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Dear Old Dwiggins

Has anyone seen the Feb 2003 issue of I.D.—specifially page 50, where there is a type article attributed to “Hermann Puterschein”? What’s up with this? Who would be writing under W. A. Dwiggins’ pseudonym? The article is a little rough on Akzidenz Grotesk, but not enough to warrant the author’s anonymity.

But it’s an opportunity for some admiration of Dwiggins’s work. The man was excellent. His stencil designs (now partially available as Caravan) were sometimes considered Art Deco (Meggs says Cubist), but they’re asymmetrical, or personal, or just stranger than most Deco design—and more wonderful for it.

Some of his stencils and illustrative designs (in pop-ups windows):




Designer Spot

Chapter Headings from One More Spring:

Chapter 4

Chapter 14

Chapter 17

What Philip Meggs says.

I did not know he’d designed a stamp. Has anyone actually seen these?

And a nice little sidenote on WAD’s relationship to Dorothy Abbe here.

It seems like Dwiggins occasionally gets his due in the odd article of appreciation here or there, but he remains kind of elusive all the same. Electra, for example—it’s beautiful and unique and also quite odd. Or it may just be the case that book designers are considered less influential as designers (i.e., inflluential to the profession, not the general culture). I know of at least one dog named Dwiggins—that’s tribute.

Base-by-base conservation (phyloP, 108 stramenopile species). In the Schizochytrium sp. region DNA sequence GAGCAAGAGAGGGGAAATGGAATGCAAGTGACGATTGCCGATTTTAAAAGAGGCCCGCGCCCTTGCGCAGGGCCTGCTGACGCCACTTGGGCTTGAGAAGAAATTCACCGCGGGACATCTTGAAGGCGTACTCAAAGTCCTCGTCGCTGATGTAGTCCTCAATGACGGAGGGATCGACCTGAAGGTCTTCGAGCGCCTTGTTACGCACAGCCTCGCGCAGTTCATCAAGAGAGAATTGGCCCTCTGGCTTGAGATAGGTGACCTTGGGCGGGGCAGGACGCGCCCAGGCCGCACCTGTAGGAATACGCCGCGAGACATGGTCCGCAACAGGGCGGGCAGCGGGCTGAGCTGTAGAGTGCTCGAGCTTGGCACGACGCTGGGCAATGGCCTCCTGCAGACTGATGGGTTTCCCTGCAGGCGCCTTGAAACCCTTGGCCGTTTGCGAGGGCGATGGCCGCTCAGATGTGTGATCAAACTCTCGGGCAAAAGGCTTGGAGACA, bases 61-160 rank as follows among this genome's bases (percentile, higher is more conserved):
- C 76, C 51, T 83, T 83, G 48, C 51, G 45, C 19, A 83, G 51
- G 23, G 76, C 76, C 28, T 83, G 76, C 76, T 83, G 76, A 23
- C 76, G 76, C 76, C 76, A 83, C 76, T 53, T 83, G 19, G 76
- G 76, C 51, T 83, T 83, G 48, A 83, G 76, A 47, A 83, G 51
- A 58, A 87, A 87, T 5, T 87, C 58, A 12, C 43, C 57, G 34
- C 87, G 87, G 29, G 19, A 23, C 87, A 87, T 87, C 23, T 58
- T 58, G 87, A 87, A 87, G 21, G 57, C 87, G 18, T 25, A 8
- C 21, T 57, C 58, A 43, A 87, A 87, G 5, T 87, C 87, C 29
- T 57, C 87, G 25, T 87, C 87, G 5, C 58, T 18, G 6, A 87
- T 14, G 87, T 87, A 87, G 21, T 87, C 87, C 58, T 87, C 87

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ARCHIVE ID 1329 FILED UNDER Designer/Design Firm Profile
PUBLISHED ON Jan.06.2003 BY Sam
pnk’s comment is:

It is for pieces like these, Sam, that I bookmark this site. Thanks for the intro to a designer I'd (somehow) never heard of but find immensely appealing.

I was going to ask you what you thought was odd about Electra, but after closely examining the examples in Bringhurst I see what you mean. The stresses in the lc G alone send this face into oddball territory...

On Jan.06.2003 at 10:37 AM
Armin’s comment is:

Indeed a great find. The "Designer Spot" is a beautiful piece of work. And the Caravan dingbats are quite exquisite.

This might be a dumb question, but what's Electra?

On Jan.06.2003 at 12:59 PM
Hrant’s comment is:

Dwiggins was genial, and Electra is even more amazing than Dwiggins himself realized! His later work was less intuitive, and less remarkable. He needed the freedom of Fontographer instead of the limitations of a big fat font house. Study the man and his output, v e r y c a r e f u l l y.


On Jan.06.2003 at 01:30 PM
Armin’s comment is:

>but what's Electra?

Never mind, I figured it out.